Scientists fear bird flu. “A pandemic unfolding in slow motion”

Scientists tracking the spread of bird flu are increasingly concerned that gaps in monitoring could keep them a few steps behind when a new pandemic breaks out, according to Reuters interviews with more than a dozen leading experts.

Bird flu could break out unexpectedly PHOTO: archive

Many of them are monitoring the new H5N1 bird flu subtype in migratory birds from 2020. But the spread of the virus to 129 dairy herds in 12 US states signals a change that could bring the virus closer to becoming transmissible between humans. Infections have also been detected in other mammals, from alpacas to domestic cats, writes

“It almost seems like a pandemic in slow motion”said Scott Hensley, a professor of microbiology at the University of Pennsylvania. “Right now, the threat is pretty low. But that could change in an instant“, he warns.

The earlier the warning of a human jump, the sooner global health officials can take action to protect people by launching vaccine development, large-scale testing and containment measures.

Federal monitoring of US dairy cows is currently limited to testing herds before they are transported from one state to another. State testing efforts are inconsistent, while testing of people exposed to sick cattle is insufficient, government health officials and pandemic flu experts told Reuters.

“We need to know which are the positive farms, how many of the cows are positive, how well the virus spreads, how long these cows remain infected, the exact route of transmission,” emphasizes the Dutch virologist Ron Fouchier from the Erasmus Medical Center in Rotterdam.

Dr. Jeanne Marrazzo, director of the US National Institute of Allergy and Infectious Diseases, said monitoring in humans is “very, very limited”. Marrazzo described the US Centers for Disease Control and Prevention’s (CDC) human influenza surveillance network as “a passive reporting and presentation mechanismThe US Department of Agriculture is more proactive in testing cows, but does not publicize affected farms, she said.

Several experts pointed out that the different approaches of animal and human health agencies could prevent a faster response. “If I were to design the system from scratch, I would have only one agency“said Gigi Gronvall, a biosecurity expert at the Johns Hopkins Center for Health Security. “This is not the only example where we have environmental or animal problems causing human problems,” mentions the expert.

A USDA spokesman said the agency is working “non-stop” with the CDC and other partners in a “whole-of-government response,” adding that ongoing research shows that “America’s food supply remains safe, sick cows generally recover after a few weeks, and the risk to human health remains low.”


In a statement, the CDC states that “The USDA and state and local health departments across the country have been preparing for nearly two decades for the emergence of a new flu virus and are constantly monitoring even the smallest changes in the virus.”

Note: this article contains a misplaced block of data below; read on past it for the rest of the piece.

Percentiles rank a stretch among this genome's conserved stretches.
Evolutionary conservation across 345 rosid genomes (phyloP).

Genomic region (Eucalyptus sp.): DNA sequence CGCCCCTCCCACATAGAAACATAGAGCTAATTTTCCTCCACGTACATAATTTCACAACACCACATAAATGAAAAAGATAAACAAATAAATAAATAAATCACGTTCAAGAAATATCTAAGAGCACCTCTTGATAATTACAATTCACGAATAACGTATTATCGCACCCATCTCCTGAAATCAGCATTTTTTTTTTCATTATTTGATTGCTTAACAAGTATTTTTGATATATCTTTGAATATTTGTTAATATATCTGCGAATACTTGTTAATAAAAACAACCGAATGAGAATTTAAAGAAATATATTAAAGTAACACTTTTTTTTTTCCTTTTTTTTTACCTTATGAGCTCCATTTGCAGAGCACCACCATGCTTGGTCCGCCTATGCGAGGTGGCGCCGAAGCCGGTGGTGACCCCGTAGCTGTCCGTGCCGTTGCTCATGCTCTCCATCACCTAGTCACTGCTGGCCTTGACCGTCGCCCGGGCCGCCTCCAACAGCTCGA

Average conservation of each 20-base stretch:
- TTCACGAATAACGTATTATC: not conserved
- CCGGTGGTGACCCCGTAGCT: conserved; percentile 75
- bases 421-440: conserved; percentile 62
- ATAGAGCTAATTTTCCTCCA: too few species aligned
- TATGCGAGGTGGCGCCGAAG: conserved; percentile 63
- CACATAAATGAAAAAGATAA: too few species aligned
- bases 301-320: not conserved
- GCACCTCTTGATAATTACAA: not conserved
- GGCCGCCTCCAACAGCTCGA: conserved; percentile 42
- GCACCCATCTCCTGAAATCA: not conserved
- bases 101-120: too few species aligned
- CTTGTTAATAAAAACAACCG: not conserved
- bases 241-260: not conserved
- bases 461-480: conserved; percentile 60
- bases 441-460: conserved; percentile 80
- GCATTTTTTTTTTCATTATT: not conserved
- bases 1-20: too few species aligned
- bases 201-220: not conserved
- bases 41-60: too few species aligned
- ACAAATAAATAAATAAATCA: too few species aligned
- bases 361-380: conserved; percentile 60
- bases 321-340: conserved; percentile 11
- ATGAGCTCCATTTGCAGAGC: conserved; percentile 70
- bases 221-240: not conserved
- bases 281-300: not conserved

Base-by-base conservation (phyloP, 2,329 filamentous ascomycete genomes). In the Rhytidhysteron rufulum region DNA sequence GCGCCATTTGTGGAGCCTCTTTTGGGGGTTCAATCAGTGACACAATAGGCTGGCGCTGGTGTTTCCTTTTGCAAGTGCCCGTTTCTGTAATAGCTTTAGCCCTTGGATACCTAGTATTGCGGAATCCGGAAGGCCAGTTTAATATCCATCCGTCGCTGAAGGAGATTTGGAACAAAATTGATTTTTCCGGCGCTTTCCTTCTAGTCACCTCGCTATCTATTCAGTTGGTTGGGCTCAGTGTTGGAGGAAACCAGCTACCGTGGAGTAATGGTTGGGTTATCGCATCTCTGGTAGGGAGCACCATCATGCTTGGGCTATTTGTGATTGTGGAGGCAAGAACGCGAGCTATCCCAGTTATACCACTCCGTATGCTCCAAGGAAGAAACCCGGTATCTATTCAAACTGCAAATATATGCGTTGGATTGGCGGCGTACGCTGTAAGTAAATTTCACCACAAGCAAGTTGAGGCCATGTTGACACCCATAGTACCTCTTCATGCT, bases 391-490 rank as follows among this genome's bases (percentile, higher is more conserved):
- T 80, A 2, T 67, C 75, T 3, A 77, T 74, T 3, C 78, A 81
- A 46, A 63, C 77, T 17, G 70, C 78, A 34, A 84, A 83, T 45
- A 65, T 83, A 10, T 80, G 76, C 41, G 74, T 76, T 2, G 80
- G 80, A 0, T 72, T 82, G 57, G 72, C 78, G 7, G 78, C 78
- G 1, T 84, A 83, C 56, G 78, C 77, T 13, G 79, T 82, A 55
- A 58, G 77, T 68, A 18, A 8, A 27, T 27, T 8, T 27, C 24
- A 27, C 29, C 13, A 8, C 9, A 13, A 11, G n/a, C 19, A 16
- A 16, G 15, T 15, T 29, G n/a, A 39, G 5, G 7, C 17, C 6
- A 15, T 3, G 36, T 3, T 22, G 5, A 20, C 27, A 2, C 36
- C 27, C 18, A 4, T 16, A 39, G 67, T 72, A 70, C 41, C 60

Some pandemics, including COVID-19, appear with few prior signs. In the last flu pandemic, caused by H1N1 in 2009, the virus and its predecessors first spread among animals for several years, Hensley says, but greater monitoring would have helped health authorities prepare.

Three people in the United States have tested positive for H5N1 bird flu since late March after coming into contact with cows and showing mild symptoms. A person in Mexico was infected with a separate H5 strain that had not been previously encountered in humans and with no known exposure to animals. Other cases have been reported in India, China and Australia, caused by different strains.

The World Health Organization states that the risk of H5N1 infection to humans is low because there is no evidence of human transmission. Some tools are available if that changes, including limited amounts of the existing H5N1 vaccine and antiviral drugs like Tamiflu. Mechanisms are in place to launch large-scale production of tests, treatments and vaccines if necessary, said Wenqing Zhang, head of the UN flu agency.


Other experts said there was enough cause for concern to start preparing for a potential spread to humans, although the triggers — to call for action — differed depending on the role played in the response, said Richard Hatchett, executive director of the Coalition for Innovations in Epidemic Preparedness (CEPI). His organization acted early to fund the development of the COVID vaccine, and is currently in discussions with research partners regarding H5N1.

CEPI aims to create a library of vaccine prototypes for pathogens with pandemic potential. This would help drugmakers start large-scale production and distribute vaccines where needed within 100 days of an outbreak.

Some countries are taking measures to protect the population against H5N1. The United States and Europe provide flu vaccine doses”pre-pandemic” which could be used for high-risk groups, including agricultural or laboratory workers. Finland is expected to become the first country to vaccinate fur and poultry farm workers, as well as animal health workers.

Expanding access to vaccines is also complex, said WHO’s Zhang. Manufacturers of potentially pandemic flu vaccines make seasonal flu vaccines and cannot produce both at the same time, she said.

Given that most flu vaccines are made using viruses grown in eggs, it could take up to six months to produce pandemic vaccines. The United States is in talks with Moderna to use their faster mRNA technology for pandemic flu vaccines.

All experts recognized the need to strike a balance between acting quickly to avoid a threat and overreacting. “We want to sound a note of caution without saying the world is about to end.”said Wendy Barclay, a virologist at University College London who researches bird flu for the UK’s Health Safety Agency.